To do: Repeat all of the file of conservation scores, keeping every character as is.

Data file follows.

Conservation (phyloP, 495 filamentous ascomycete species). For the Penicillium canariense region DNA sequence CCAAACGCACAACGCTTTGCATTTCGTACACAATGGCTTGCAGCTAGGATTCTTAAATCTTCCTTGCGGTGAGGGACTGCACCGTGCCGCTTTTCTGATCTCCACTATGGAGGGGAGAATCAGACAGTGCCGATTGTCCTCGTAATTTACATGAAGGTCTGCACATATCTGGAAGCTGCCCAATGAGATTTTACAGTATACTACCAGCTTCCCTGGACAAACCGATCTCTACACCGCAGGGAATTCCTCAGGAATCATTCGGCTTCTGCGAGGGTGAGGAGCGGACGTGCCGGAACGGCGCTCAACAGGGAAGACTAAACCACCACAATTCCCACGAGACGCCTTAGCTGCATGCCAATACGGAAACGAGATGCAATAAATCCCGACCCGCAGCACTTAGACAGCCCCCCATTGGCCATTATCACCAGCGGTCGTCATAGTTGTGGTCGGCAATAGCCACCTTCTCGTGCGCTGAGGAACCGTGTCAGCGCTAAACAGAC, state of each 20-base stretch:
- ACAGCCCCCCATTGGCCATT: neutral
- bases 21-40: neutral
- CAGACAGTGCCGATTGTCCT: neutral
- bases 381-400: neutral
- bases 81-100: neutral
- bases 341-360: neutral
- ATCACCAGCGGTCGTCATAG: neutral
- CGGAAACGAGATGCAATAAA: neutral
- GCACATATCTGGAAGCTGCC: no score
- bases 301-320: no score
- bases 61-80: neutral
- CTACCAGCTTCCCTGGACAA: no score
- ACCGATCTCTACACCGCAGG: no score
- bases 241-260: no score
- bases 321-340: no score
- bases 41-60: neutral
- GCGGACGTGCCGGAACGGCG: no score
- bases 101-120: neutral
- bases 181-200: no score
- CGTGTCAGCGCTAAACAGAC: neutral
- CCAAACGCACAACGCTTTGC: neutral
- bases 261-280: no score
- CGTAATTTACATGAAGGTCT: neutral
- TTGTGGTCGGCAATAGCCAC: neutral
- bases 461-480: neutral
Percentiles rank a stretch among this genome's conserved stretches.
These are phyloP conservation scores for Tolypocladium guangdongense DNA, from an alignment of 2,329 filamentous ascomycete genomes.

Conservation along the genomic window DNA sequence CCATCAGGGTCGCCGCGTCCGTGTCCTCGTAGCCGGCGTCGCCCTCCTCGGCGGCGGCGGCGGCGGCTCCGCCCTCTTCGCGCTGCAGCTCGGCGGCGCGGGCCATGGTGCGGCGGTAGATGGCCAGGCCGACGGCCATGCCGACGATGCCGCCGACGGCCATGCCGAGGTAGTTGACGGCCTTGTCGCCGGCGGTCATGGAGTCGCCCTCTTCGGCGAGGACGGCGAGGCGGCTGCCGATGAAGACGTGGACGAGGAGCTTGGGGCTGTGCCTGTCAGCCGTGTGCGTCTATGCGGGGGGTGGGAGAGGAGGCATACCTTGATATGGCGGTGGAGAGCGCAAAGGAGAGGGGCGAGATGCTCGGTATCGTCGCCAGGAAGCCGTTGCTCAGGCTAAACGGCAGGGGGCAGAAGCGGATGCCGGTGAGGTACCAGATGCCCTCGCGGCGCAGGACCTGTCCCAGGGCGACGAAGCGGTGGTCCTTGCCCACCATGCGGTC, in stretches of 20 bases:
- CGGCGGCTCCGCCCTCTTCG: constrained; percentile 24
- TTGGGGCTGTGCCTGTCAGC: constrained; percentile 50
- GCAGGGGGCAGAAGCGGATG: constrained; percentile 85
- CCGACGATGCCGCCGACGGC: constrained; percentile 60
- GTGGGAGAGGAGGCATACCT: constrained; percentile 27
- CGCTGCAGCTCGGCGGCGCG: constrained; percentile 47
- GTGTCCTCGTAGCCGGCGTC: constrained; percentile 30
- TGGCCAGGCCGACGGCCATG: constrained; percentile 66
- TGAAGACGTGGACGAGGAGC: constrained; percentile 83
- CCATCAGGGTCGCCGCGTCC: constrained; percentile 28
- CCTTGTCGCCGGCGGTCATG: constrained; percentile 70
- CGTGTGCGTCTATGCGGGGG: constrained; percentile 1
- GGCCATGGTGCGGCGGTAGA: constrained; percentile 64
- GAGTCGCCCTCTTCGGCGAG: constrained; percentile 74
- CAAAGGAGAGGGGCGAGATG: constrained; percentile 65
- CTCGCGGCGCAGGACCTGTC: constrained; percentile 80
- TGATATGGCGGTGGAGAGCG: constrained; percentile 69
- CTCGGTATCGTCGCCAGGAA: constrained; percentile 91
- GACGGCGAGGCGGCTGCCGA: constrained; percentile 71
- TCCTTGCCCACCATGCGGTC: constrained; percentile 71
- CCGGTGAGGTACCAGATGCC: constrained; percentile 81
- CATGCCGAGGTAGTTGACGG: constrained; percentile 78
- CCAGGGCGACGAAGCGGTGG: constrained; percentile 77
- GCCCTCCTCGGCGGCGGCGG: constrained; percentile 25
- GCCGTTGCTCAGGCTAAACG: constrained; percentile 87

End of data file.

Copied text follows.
Conservation (phyloP, 495 filamentous ascomycete species). For the Penicillium canariense region DNA sequence CCAAACGCACAACGCTTTGCATTTCGTACACAATGGCTTGCAGCTAGGATTCTTAAATCTTCCTTGCGGTGAGGGACTGCACCGTGCCGCTTTTCTGATCTCCACTATGGAGGGGAGAATCAGACAGTGCCGATTGTCCTCGTAATTTACATGAAGGTCTGCACATATCTGGAAGCTGCCCAATGAGATTTTACAGTATACTACCAGCTTCCCTGGACAAACCGATCTCTACACCGCAGGGAATTCCTCAGGAATCATTCGGCTTCTGCGAGGGTGAGGAGCGGACGTGCCGGAACGGCGCTCAACAGGGAAGACTAAACCACCACAATTCCCACGAGACGCCTTAGCTGCATGCCAATACGGAAACGAGATGCAATAAATCCCGACCCGCAGCACTTAGACAGCCCCCCATTGGCCATTATCACCAGCGGTCGTCATAGTTGTGGTCGGCAATAGCCACCTTCTCGTGCGCTGAGGAACCGTGTCAGCGCTAAACAGAC, state of each 20-base stretch:
- ACAGCCCCCCATTGGCCATT: neutral
- bases 21-40: neutral
- CAGACAGTGCCGATTGTCCT: neutral
- bases 381-400: neutral
- bases 81-100: neutral
- bases 341-360: neutral
- ATCACCAGCGGTCGTCATAG: neutral
- CGGAAACGAGATGCAATAAA: neutral
- GCACATATCTGGAAGCTGCC: no score
- bases 301-320: no score
- bases 61-80: neutral
- CTACCAGCTTCCCTGGACAA: no score
- ACCGATCTCTACACCGCAGG: no score
- bases 241-260: no score
- bases 321-340: no score
- bases 41-60: neutral
- GCGGACGTGCCGGAACGGCG: no score
- bases 101-120: neutral
- bases 181-200: no score
- CGTGTCAGCGCTAAACAGAC: neutral
- CCAAACGCACAACGCTTTGC: neutral
- bases 261-280: no score
- CGTAATTTACATGAAGGTCT: neutral
- TTGTGGTCGGCAATAGCCAC: neutral
- bases 461-480: neutral
Percentiles rank a stretch among this genome's conserved stretches.
These are phyloP conservation scores for Tolypocladium guangdongense DNA, from an alignment of 2,329 filamentous ascomycete genomes.

Conservation along the genomic window DNA sequence CCATCAGGGTCGCCGCGTCCGTGTCCTCGTAGCCGGCGTCGCCCTCCTCGGCGGCGGCGGCGGCGGCTCCGCCCTCTTCGCGCTGCAGCTCGGCGGCGCGGGCCATGGTGCGGCGGTAGATGGCCAGGCCGACGGCCATGCCGACGATGCCGCCGACGGCCATGCCGAGGTAGTTGACGGCCTTGTCGCCGGCGGTCATGGAGTCGCCCTCTTCGGCGAGGACGGCGAGGCGGCTGCCGATGAAGACGTGGACGAGGAGCTTGGGGCTGTGCCTGTCAGCCGTGTGCGTCTATGCGGGGGGTGGGAGAGGAGGCATACCTTGATATGGCGGTGGAGAGCGCAAAGGAGAGGGGCGAGATGCTCGGTATCGTCGCCAGGAAGCCGTTGCTCAGGCTAAACGGCAGGGGGCAGAAGCGGATGCCGGTGAGGTACCAGATGCCCTCGCGGCGCAGGACCTGTCCCAGGGCGACGAAGCGGTGGTCCTTGCCCACCATGCGGTC, in stretches of 20 bases:
- CGGCGGCTCCGCCCTCTTCG: constrained; percentile 24
- TTGGGGCTGTGCCTGTCAGC: constrained; percentile 50
- GCAGGGGGCAGAAGCGGATG: constrained; percentile 85
- CCGACGATGCCGCCGACGGC: constrained; percentile 60
- GTGGGAGAGGAGGCATACCT: constrained; percentile 27
- CGCTGCAGCTCGGCGGCGCG: constrained; percentile 47
- GTGTCCTCGTAGCCGGCGTC: constrained; percentile 30
- TGGCCAGGCCGACGGCCATG: constrained; percentile 66
- TGAAGACGTGGACGAGGAGC: constrained; percentile 83
- CCATCAGGGTCGCCGCGTCC: constrained; percentile 28
- CCTTGTCGCCGGCGGTCATG: constrained; percentile 70
- CGTGTGCGTCTATGCGGGGG: constrained; percentile 1
- GGCCATGGTGCGGCGGTAGA: constrained; percentile 64
- GAGTCGCCCTCTTCGGCGAG: constrained; percentile 74
- CAAAGGAGAGGGGCGAGATG: constrained; percentile 65
- CTCGCGGCGCAGGACCTGTC: constrained; percentile 80
- TGATATGGCGGTGGAGAGCG: constrained; percentile 69
- CTCGGTATCGTCGCCAGGAA: constrained; percentile 91
- GACGGCGAGGCGGCTGCCGA: constrained; percentile 71
- TCCTTGCCCACCATGCGGTC: constrained; percentile 71
- CCGGTGAGGTACCAGATGCC: constrained; percentile 81
- CATGCCGAGGTAGTTGACGG: constrained; percentile 78
- CCAGGGCGACGAAGCGGTGG: constrained; percentile 77
- GCCCTCCTCGGCGGCGGCGG: constrained; percentile 25
- GCCGTTGCTCAGGCTAAACG: constrained; percentile 87